If you have a love for cheese in your heart, cheese has love for your heart, too. A new study published in Nutrition, Metabolism and Cardiovascular Diseases found that consumption of dairy foods such as butter, milk and cheese, didn’t put test subjects at a greater risk for heart disease.
The study’s researchers looked at data regarding more than 3,000 middle-age Costa Rican men and women who participated in an epidemiological study between 1994 and 2004. They found no statistical difference in heart-attack risk between those that consumed dairy and those that didn’t.
Co-author Dr. Ana Baylin from Brown University, Rhode Island, said cheese is comparable to eggs in nutritional complexity. Once thought to be harmful to the heart because of their high cholesterol content, eggs also contain protective nutrients.
Calcium, vitamin D, potassium and magnesium in cheese help protect against heart disease and offset the negative effects of saturated fat, the researchers say. The high content of saturated fat in cheese, while still potentially harmful, is mostly a concern for those who eat extreme amounts. The lesson, Baylin says, is to look at the total nutritional effect of foods, and not to fixate on certain harmful components.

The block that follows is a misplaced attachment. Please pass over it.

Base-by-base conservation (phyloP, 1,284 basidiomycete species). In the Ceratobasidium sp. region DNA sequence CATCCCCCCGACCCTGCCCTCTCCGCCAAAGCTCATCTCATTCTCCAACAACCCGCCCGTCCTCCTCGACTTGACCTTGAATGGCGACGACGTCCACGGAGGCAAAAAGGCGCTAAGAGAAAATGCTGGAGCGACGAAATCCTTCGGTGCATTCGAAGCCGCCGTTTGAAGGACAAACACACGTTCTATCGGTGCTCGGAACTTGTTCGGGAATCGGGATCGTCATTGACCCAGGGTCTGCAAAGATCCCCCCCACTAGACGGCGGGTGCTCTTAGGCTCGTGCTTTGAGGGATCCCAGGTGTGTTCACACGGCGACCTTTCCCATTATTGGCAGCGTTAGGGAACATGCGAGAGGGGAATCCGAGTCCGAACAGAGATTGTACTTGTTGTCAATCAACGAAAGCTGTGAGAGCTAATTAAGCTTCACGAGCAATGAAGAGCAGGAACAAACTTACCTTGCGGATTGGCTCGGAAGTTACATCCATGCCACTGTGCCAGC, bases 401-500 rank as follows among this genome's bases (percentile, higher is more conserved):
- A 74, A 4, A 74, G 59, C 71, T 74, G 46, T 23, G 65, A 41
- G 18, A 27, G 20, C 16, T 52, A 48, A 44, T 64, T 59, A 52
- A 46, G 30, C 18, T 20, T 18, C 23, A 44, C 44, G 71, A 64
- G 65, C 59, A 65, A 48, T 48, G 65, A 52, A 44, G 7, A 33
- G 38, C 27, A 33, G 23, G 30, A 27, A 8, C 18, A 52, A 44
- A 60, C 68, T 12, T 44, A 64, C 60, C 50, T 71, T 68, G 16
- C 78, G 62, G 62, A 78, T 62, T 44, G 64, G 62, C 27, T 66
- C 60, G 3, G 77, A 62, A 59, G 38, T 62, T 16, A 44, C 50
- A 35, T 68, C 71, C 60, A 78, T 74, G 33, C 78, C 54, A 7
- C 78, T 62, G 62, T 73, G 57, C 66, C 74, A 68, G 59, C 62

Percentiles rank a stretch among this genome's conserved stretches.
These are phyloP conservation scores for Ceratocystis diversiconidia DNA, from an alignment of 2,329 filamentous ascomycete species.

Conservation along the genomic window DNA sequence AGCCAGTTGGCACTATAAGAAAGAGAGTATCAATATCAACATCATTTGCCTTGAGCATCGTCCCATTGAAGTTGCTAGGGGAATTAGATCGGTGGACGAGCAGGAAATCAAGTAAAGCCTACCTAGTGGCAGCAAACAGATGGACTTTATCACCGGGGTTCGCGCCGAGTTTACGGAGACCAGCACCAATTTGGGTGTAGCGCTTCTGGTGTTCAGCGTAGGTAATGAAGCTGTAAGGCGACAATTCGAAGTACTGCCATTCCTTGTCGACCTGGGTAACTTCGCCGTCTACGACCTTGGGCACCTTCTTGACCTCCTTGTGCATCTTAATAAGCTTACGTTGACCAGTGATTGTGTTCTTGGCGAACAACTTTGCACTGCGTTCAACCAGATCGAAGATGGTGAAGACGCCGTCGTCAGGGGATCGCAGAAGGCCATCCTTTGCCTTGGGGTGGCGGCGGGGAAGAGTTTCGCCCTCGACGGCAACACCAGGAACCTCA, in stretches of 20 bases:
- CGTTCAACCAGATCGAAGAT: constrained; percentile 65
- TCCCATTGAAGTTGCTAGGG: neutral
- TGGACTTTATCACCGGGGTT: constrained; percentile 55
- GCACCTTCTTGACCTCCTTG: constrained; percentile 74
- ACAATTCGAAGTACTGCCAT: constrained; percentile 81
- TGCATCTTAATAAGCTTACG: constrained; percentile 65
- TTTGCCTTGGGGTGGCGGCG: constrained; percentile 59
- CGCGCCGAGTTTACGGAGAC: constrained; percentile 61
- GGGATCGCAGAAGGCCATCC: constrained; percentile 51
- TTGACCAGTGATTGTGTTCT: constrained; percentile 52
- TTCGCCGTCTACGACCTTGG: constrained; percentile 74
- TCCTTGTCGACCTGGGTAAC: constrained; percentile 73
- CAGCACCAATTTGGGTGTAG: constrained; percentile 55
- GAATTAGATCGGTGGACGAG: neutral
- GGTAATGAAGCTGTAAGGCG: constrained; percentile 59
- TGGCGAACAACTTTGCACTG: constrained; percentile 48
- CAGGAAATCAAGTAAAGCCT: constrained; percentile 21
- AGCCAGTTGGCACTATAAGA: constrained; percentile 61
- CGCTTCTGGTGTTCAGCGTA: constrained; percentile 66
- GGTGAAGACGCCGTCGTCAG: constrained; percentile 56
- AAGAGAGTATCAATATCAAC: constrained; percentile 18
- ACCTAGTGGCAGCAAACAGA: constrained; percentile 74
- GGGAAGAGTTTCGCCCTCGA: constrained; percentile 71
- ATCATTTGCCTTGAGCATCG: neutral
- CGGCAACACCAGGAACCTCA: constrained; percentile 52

This is great news if you’re anything like Tina Fey’s 30 Rock character, Liz Lemon (I am), whose boss once caught her serenading a cheese platter in the wee hours of the night. According to the study, even people that drank a pint of milk or ate a pound of cheese daily did not show differences in cardiovascular health.
And if you needed more reasons to enjoy some feta on your beet salad at lunch today, an October 2010 study from Queensland, Australia, found that people with the highest intake of full-fat dairy had a 70-percent less chance of death by heart disease or stroke than those who had the lowest intake.
So, smile and say cheese!